Just days before Christmas, it makes the department store comes across as miserly. No wonder suppliers are up in arms.
It also leads to questions over Christmas trading at Debenhams, with analysts seeing it as an attempt by the firm to boost profit margins following a tough festive season. With consumer demand low many retailers, Debenhams included, have been forced into huge price cuts, offering discounts as high as 60 per cent in the hope of spurring demand.
But ignore the timing (hard I know) and there is logic in Debenhams’ request. It’s hard not to be in support of companies and their suppliers working together to make business more efficient, especially with times tough on the high street.
Debenhams is hardly the first to try it, with Laura Ashley earlier this year demanding a 10 per cent rebate and John Lewis asking for a discount of up to 5.25 per cent.
In this case, Debenhams is arguing that by helping support investment, suppliers will reap the benefits as sales grow. It can back up that argument by pointing out that sales are already increasing, up 2.5 per cent year on year in the year to August.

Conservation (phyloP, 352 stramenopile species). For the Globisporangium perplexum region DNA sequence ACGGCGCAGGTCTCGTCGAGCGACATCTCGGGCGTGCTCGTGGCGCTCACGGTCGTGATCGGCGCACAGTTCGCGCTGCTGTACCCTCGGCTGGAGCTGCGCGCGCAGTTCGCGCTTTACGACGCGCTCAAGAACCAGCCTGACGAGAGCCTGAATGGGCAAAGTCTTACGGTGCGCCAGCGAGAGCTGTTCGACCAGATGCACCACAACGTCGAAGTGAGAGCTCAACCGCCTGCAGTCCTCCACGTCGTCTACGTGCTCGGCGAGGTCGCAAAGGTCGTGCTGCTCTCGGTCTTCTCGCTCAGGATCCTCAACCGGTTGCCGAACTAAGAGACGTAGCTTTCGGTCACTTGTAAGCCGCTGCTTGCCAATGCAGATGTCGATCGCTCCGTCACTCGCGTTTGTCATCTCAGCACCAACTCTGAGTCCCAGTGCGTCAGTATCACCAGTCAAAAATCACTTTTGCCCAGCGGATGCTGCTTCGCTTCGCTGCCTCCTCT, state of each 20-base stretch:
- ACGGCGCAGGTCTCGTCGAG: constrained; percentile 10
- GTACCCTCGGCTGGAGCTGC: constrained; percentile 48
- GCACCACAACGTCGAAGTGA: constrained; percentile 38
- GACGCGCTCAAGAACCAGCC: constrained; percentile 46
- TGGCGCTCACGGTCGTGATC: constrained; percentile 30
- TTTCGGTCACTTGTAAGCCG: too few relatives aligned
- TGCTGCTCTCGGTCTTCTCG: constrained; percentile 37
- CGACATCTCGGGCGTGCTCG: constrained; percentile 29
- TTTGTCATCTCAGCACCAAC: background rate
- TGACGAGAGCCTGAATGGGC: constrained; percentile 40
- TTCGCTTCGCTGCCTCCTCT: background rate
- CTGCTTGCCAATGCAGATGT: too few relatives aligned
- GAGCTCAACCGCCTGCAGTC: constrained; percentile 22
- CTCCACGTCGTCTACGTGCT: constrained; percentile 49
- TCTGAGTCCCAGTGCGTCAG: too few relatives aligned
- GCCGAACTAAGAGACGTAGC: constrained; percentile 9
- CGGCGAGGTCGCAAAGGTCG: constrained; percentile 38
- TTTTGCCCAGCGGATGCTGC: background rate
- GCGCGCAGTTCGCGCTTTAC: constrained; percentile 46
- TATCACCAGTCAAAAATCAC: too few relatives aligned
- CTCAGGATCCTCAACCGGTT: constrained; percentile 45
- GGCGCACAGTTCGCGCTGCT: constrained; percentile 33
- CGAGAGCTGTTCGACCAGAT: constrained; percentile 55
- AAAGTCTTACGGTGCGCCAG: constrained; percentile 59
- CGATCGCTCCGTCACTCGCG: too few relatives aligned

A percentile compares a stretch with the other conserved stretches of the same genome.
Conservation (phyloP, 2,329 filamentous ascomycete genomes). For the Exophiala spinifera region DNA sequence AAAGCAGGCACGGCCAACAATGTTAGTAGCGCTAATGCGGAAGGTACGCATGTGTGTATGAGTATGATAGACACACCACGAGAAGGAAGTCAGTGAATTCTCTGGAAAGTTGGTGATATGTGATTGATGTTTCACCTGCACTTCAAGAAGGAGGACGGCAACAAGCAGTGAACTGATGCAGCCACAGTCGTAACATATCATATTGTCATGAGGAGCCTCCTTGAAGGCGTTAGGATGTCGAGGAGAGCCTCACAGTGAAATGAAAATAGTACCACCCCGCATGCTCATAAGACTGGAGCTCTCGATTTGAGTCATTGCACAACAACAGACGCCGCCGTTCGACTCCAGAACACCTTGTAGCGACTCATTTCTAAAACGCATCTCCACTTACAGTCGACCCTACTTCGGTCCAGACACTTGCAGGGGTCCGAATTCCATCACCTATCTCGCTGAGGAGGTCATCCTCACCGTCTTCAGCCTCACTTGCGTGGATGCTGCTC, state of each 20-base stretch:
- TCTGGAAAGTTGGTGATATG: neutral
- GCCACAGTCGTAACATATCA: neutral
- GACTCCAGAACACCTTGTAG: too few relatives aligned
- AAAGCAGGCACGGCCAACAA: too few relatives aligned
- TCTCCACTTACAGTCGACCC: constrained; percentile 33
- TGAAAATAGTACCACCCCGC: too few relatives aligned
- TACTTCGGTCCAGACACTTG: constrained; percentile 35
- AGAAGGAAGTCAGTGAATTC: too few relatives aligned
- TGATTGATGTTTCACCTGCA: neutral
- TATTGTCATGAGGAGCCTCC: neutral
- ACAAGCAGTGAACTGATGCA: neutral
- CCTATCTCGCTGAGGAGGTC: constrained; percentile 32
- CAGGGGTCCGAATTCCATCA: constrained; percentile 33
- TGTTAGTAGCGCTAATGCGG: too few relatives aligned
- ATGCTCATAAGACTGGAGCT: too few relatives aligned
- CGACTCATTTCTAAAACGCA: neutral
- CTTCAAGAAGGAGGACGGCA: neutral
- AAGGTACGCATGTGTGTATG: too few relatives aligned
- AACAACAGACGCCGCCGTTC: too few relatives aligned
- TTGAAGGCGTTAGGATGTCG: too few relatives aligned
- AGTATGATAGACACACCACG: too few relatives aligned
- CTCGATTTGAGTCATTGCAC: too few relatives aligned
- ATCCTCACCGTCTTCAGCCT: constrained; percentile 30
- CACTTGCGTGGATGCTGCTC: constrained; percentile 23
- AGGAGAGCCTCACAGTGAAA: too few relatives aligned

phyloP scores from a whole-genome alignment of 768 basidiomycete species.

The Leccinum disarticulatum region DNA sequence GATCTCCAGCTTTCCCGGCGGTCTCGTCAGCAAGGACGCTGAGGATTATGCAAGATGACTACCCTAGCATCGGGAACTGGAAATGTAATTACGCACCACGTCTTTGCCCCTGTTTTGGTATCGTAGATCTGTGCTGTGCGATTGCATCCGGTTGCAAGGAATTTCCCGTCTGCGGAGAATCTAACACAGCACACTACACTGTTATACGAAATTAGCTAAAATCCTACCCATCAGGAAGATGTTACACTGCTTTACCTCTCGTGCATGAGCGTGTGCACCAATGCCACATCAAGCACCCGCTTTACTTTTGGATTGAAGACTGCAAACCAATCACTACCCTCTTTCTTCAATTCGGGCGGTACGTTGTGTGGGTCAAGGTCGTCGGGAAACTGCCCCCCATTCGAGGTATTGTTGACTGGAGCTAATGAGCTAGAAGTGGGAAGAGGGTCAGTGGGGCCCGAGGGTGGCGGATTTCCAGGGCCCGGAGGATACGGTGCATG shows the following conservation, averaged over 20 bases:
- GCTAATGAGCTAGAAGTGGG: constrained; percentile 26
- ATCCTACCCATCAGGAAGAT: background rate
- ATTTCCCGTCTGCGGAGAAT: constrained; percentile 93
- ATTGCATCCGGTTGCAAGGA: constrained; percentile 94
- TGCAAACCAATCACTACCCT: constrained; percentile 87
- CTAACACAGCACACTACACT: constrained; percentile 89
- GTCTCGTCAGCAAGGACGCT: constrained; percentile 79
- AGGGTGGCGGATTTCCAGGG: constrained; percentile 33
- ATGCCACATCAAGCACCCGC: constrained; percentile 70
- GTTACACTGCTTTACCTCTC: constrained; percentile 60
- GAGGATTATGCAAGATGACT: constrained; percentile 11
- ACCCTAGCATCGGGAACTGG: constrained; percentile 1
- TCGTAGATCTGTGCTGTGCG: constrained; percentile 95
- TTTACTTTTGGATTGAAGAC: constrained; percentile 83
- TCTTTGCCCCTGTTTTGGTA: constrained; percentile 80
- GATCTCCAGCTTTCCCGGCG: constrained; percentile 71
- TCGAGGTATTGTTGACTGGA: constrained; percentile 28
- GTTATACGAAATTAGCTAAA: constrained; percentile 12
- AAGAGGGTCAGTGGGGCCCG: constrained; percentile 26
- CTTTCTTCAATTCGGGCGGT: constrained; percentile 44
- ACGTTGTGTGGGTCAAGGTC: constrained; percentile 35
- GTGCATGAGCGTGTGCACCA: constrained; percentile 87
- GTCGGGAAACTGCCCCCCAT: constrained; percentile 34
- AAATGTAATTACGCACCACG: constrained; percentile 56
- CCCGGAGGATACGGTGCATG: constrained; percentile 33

It’s also not like Debenhams isn’t investing itself. It has already pumped £25m into a refit of its Oxford Street store to make it a “true global flagship” and doubled marketing spend year on year for its autumn collection as it looks to improve brand perceptions.
It also has ambitious expansion plans, with more store revamps in the pipeline and plans to open a further 14 stores over the next four years.
Unlike some of its rivals (I won’t name them) Debenhams’ plans also seem to be working. Its “House of brands” strategy is achieving cut-through, helping to boost perceptions of the brand in areas such as impression and value, according to figures from YouGov’s Brand Index.
Plus, as already mentioned, sales are rising and growth is accelerating. Further investment is now key to improve dated stores and ensure Debenhams can keep up with big spending rivals such as John Lewis. 2014 is set to be a big year for Debenhams as it celebrates its 200th anniversary. It wants to make sure it has the full support of every one involved in the company and that includes the suppliers.
Still, it is awful timing!
And on that note, I’ll say Merry Christmas and see you all in the new year.